Precipitation is the fundamental source of freshwater in the water cycle. It is critical for everyone, from subsistence farmers in Africa to weather forecasters around the world, to know when, where, and how much rain and snow is falling. The Global Precipitation Measurement (GPM) Core Observatory spacecraft, launched in February 2014, has the most advanced instruments to measure precipitation from space and, together with other satellite information, provides high-quality merged data on rain and snow worldwide every 30 min. Data from GPM and the predecessor Tropical Rainfall Measuring Mission (TRMM) have been fundamental to a broad range of applications and end-user groups and are among the most widely downloaded Earth science data products across NASA. End-user applications have rapidly become an integral component in translating satellite data into actionable information and knowledge used to inform policy and enhance decision-making at local to global scales. In this article, we present NASA precipitation data, capabilities, and opportunities from the perspective of end users. We outline some key examples of how TRMM and GPM data are being applied across a broad range of sectors, including numerical weather prediction, disaster modeling, agricultural monitoring, and public health research. This work provides a discussion of some of the current needs of the community as well as future plans to better support end-user communities across the globe to utilize this data for their own applications.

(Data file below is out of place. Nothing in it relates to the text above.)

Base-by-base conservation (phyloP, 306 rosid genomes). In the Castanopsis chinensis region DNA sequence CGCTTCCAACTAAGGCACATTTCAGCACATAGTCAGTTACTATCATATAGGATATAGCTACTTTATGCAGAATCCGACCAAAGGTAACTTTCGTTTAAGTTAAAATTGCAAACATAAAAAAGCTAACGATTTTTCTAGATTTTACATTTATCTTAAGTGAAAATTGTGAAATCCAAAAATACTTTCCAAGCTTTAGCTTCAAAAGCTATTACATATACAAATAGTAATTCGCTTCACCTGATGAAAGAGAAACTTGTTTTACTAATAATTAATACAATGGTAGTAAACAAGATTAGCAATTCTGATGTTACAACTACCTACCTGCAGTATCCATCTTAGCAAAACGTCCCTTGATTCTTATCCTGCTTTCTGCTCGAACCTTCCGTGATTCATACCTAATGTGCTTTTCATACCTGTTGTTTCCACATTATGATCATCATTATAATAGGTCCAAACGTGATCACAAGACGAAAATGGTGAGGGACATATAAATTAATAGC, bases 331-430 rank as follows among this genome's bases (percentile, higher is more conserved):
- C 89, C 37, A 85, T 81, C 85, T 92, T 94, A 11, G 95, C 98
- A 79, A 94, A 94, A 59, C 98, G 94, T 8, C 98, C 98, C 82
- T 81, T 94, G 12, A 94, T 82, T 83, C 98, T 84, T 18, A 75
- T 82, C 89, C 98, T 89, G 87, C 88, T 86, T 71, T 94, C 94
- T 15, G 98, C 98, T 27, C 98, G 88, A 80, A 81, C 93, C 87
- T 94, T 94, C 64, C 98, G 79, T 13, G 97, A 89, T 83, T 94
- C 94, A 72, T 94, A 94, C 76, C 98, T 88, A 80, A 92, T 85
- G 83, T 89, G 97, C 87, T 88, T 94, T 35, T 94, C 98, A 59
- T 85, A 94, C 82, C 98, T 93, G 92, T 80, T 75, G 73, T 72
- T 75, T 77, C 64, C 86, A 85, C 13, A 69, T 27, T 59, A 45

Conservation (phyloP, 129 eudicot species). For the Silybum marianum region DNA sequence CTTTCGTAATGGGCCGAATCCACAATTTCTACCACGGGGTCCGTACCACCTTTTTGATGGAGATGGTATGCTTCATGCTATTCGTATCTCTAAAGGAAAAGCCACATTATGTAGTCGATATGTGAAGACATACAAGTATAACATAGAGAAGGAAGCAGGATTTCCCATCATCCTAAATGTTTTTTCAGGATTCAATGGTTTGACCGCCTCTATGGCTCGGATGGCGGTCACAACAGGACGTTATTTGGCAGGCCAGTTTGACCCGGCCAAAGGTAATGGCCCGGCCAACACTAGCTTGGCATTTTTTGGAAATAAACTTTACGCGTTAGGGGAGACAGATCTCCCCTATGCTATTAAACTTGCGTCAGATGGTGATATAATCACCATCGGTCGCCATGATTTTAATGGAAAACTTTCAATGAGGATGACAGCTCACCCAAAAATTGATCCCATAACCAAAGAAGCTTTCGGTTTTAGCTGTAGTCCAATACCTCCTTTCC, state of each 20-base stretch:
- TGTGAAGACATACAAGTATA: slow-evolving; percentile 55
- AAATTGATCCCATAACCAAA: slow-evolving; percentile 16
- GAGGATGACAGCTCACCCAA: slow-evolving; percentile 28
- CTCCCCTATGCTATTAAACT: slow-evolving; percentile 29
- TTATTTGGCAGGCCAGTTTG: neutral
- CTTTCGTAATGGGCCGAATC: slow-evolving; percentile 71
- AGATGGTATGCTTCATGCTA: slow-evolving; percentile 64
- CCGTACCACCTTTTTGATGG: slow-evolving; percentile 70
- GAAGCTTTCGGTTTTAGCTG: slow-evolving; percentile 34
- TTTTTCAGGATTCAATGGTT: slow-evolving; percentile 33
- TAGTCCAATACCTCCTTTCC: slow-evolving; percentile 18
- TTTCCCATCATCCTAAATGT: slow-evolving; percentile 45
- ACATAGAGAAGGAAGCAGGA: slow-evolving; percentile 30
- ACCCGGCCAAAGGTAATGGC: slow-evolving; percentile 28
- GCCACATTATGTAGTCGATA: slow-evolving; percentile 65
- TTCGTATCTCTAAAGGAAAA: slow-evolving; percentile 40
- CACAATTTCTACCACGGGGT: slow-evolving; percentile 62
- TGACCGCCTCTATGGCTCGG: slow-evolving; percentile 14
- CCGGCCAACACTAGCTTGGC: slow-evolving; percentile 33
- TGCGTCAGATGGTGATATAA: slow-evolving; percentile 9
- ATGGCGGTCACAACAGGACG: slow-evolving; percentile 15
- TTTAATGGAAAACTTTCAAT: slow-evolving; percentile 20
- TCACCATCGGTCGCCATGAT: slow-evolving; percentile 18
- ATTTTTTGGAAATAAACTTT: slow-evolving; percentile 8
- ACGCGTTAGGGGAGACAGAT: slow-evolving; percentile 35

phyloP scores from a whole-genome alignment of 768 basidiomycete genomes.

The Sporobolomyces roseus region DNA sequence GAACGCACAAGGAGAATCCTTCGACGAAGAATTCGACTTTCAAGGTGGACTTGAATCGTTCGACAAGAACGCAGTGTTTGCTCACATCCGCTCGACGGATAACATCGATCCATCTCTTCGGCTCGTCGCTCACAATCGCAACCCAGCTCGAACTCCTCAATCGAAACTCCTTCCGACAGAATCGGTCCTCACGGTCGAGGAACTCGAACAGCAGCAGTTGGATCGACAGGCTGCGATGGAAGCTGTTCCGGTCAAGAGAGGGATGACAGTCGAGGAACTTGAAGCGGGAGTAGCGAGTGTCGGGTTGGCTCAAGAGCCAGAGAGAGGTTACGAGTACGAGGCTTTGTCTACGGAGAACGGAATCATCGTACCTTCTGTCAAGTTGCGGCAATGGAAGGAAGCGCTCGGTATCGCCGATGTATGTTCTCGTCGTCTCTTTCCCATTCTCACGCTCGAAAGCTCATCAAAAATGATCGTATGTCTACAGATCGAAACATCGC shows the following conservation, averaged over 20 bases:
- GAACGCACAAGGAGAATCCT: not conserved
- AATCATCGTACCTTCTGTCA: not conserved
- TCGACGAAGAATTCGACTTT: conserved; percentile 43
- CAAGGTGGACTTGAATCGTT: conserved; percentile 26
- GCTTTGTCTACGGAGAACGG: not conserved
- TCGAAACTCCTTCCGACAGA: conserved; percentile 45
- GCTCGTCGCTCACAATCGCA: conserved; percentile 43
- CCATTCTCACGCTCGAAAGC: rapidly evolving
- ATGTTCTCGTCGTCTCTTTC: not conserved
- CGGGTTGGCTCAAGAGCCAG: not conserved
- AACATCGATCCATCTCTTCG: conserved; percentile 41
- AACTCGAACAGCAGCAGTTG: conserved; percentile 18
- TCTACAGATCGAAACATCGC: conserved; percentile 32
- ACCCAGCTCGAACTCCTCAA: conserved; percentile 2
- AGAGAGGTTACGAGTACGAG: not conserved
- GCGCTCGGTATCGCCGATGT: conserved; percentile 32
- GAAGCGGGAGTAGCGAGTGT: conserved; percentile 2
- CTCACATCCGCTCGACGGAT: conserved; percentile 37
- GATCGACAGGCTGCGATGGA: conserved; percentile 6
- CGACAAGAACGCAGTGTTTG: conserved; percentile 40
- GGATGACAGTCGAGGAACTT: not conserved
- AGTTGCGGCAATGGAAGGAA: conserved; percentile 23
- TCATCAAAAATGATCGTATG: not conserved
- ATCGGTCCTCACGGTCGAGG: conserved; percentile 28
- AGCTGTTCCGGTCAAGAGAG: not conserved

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Thomas Stanley, Dalia B. Kirschbaum, George J. Huffman, and Robert F. Adler

Abstract

Long-term precipitation records are vital to many applications, especially the study of extreme events. The Tropical Rainfall Measuring Mission (TRMM) has served this need, but TRMM’s successor mission, Global Precipitation Measurement (GPM), does not yet provide a long-term record. Quantile mapping, the conversion of values across paired empirical distributions, offers a simple, established means to approximate such long-term statistics but only within appropriately defined domains. This method was applied to a case study in Central America, demonstrating that quantile mapping between TRMM and GPM data maintains the performance of a real-time landslide model. Use of quantile mapping could bring the benefits of the latest satellite-based precipitation dataset to existing user communities, such as those for hazard assessment, crop forecasting, numerical weather prediction, and disease tracking.

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Jackson Tan, Walter A. Petersen, Pierre-Emmanuel Kirstetter, and Yudong Tian